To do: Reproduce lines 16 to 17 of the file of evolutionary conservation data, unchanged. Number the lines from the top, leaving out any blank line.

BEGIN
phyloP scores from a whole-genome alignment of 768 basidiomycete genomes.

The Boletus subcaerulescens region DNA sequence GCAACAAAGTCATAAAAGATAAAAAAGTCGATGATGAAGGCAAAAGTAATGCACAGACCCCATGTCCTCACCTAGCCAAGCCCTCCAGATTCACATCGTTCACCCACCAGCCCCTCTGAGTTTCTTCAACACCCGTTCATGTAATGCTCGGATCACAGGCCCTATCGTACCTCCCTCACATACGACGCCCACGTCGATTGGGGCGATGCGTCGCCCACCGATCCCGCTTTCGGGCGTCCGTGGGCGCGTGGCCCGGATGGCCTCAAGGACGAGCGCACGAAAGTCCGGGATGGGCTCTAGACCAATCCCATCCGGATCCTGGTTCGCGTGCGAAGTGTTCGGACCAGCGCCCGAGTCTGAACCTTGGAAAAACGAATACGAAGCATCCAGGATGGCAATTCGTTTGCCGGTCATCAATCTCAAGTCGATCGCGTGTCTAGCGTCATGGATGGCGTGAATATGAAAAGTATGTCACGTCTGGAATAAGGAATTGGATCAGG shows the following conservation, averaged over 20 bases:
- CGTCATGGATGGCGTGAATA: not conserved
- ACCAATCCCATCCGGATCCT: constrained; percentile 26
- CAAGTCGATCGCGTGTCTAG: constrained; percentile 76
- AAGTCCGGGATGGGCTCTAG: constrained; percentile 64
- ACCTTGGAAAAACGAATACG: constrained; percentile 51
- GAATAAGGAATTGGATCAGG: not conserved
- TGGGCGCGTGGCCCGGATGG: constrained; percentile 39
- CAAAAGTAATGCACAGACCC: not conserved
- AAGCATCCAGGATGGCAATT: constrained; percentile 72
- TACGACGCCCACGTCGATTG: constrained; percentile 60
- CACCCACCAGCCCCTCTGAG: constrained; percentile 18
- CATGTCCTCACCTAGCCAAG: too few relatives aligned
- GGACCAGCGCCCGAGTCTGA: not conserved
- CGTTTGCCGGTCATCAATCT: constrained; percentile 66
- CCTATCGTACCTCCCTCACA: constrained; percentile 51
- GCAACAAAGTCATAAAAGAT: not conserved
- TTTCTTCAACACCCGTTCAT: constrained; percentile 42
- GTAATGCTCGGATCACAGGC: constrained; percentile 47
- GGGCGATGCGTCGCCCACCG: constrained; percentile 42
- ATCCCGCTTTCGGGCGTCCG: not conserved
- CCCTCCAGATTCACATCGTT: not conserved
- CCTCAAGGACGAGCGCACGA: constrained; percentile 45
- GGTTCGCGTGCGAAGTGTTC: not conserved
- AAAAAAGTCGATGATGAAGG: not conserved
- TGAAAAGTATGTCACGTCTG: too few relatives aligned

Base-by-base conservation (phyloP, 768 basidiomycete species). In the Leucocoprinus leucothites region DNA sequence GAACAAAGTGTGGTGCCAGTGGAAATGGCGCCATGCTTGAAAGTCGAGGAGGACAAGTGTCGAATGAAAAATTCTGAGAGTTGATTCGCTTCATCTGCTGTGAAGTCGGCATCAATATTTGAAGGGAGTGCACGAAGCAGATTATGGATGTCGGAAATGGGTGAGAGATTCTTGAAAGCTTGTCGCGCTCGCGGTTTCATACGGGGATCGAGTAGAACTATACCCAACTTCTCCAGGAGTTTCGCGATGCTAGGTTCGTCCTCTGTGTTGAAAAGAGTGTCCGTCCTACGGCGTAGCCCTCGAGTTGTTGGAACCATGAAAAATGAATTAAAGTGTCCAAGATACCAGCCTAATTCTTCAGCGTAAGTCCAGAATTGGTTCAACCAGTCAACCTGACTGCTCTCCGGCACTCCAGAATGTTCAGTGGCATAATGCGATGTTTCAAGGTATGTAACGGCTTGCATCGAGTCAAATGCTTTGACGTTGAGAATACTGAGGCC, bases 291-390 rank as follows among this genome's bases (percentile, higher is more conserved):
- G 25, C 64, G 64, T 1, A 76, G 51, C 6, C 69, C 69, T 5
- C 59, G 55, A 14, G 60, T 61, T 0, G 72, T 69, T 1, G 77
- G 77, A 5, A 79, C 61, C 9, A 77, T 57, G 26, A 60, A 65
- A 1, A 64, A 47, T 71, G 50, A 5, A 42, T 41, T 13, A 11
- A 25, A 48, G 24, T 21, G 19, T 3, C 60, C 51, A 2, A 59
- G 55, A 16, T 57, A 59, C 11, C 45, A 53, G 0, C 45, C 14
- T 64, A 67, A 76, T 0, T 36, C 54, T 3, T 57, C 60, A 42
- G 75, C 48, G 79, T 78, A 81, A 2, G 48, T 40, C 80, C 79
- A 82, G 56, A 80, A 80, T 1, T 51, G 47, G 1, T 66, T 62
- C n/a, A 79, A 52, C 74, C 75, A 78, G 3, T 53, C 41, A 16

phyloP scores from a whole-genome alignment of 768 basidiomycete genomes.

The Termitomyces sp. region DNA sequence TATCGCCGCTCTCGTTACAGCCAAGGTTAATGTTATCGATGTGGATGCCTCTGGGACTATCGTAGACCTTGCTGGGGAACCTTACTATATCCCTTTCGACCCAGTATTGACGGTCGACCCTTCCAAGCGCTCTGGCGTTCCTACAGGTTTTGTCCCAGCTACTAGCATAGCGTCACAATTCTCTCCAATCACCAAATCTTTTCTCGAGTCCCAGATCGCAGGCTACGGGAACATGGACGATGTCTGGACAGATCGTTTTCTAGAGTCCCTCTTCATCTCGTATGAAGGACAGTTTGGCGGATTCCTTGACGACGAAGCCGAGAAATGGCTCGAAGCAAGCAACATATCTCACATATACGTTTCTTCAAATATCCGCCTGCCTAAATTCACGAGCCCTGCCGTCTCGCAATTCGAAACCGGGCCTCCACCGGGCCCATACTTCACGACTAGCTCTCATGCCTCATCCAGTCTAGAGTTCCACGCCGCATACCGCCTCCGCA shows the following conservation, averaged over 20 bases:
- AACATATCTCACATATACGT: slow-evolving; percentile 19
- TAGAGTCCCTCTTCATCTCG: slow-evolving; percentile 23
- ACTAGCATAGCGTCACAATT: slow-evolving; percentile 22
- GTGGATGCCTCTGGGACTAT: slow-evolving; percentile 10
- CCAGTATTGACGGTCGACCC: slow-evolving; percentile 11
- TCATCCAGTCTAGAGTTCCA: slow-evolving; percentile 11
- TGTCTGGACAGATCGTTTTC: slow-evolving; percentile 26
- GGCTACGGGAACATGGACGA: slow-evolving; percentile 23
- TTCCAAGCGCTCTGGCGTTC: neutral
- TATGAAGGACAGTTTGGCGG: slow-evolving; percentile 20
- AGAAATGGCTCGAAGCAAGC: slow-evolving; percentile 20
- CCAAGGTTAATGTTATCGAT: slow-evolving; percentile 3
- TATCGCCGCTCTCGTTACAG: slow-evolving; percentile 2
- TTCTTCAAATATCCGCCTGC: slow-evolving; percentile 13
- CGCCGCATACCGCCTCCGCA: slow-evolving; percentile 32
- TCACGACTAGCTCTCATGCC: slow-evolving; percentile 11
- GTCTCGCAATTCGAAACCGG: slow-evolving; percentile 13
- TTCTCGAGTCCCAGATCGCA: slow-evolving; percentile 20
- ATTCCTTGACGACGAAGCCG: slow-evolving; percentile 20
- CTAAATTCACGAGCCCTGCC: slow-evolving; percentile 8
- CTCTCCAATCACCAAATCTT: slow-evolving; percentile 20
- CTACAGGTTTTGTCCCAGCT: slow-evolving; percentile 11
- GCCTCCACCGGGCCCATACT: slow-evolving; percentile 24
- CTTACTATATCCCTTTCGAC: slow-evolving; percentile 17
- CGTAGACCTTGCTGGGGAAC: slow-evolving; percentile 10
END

- CGTTTGCCGGTCATCAATCT: constrained; percentile 66
- CCTATCGTACCTCCCTCACA: constrained; percentile 51